Indeed, Karlamov and Firsov were great playmakers. I think Kharlamov makes the top 5.

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Old
12-02-2010, 09:35 AM
  #38
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Originally Posted by Malefic74 View Post
Agree this is one area where stats are at best a guide but do not tell the whole story. Often assists come from being the original shot on goal and if the someone scores on the rebound, instant assist; which is likely a big reason why the big goal scorers get a lot of assists too.

None of which makes them playmakers. I think a better thread title would be:

Best Passing Wingers of All Time.

Lafleur, Jagr and Howe would be there.

Underrated: Dave Taylor, Joe Mullen and Brian Propp
Doesn't the fact that the original shot maker created a situation where a goal could be scored in fact make them a playmaker?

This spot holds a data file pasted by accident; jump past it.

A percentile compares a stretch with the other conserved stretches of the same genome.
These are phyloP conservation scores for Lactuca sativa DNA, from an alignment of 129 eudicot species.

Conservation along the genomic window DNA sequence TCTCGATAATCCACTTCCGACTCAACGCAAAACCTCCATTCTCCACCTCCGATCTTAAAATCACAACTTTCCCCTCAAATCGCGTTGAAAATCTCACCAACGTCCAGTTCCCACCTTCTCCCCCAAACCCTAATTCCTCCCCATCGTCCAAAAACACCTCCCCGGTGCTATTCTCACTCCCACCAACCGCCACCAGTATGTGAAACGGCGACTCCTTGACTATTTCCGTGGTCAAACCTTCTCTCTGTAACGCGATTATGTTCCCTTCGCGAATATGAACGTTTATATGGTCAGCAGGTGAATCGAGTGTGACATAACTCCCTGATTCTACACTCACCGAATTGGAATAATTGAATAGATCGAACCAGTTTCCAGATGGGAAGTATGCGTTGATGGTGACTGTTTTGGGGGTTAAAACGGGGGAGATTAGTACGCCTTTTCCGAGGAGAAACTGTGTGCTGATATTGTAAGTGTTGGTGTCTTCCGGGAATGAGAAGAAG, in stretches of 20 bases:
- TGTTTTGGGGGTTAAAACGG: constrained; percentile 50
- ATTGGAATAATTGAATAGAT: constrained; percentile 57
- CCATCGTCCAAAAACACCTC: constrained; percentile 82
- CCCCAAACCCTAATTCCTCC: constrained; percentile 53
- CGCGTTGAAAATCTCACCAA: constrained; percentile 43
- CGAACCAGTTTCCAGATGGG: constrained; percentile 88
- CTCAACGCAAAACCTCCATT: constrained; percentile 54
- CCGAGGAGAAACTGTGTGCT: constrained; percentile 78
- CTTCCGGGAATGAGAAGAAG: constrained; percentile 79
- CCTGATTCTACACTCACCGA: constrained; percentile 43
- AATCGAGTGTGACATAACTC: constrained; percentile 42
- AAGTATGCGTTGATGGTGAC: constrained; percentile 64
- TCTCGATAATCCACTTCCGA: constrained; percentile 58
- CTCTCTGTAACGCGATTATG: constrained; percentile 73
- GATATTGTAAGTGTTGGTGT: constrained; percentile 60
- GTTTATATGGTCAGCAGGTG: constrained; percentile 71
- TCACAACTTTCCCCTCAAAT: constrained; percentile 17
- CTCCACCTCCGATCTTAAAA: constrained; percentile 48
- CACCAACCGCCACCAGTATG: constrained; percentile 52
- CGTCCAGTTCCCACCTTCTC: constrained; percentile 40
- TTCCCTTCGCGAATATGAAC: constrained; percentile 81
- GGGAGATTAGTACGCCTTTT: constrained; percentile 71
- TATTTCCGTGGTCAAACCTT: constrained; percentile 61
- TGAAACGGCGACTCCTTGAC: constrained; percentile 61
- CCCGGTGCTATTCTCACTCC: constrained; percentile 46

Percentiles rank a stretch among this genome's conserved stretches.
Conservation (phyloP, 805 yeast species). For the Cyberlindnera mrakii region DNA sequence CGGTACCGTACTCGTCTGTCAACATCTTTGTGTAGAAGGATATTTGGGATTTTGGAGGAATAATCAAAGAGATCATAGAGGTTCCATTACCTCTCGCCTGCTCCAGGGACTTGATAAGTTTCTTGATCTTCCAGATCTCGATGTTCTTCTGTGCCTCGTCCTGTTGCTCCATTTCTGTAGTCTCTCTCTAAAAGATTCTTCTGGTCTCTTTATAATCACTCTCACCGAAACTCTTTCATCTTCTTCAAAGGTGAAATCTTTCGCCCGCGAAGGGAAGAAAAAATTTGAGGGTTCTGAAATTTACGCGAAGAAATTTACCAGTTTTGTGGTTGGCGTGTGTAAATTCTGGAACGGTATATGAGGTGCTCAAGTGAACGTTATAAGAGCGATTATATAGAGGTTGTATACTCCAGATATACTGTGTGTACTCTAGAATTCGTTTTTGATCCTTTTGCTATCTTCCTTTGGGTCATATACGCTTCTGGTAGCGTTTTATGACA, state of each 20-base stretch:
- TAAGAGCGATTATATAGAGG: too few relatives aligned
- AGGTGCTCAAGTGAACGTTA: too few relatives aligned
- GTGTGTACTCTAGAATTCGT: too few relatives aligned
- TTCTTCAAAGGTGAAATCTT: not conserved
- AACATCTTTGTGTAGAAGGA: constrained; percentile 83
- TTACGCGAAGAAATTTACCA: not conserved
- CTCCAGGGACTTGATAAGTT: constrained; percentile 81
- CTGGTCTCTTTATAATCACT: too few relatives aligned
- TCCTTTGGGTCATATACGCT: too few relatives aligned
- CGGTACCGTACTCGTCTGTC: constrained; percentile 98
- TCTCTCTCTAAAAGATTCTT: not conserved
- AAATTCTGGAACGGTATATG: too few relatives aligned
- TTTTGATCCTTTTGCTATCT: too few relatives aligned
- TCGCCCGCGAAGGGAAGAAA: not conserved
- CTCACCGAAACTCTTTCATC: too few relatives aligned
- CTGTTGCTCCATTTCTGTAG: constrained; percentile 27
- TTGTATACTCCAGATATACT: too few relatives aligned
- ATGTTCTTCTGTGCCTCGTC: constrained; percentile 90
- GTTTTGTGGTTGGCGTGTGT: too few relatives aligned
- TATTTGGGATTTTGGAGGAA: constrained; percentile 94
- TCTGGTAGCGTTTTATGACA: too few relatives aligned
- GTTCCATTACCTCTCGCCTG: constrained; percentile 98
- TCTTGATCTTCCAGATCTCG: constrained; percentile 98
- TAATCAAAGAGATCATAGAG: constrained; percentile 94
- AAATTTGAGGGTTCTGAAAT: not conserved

The play wasn't created in a void.

After all, how many goals are the result of direct passing and how many are the result of scrums, rebounds, tips, etc.

Why is one method considered playmaking and not another?

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Old
12-02-2010, 10:37 AM
  #39
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Originally Posted by brianscot View Post
Doesn't the fact that the original shot maker created a situation where a goal could be scored in fact make them a playmaker?

The play wasn't created in a void.

After all, how many goals are the result of direct passing and how many are the result of scrums, rebounds, tips, etc.

Why is one method considered playmaking and not another?
I kind of agree with this thinking.

Sure the rebounds aren't as pretty but they count the same.

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Old
12-02-2010, 11:51 AM
  #40
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McDonald also made me think about a lot of things that I hadn't realized before.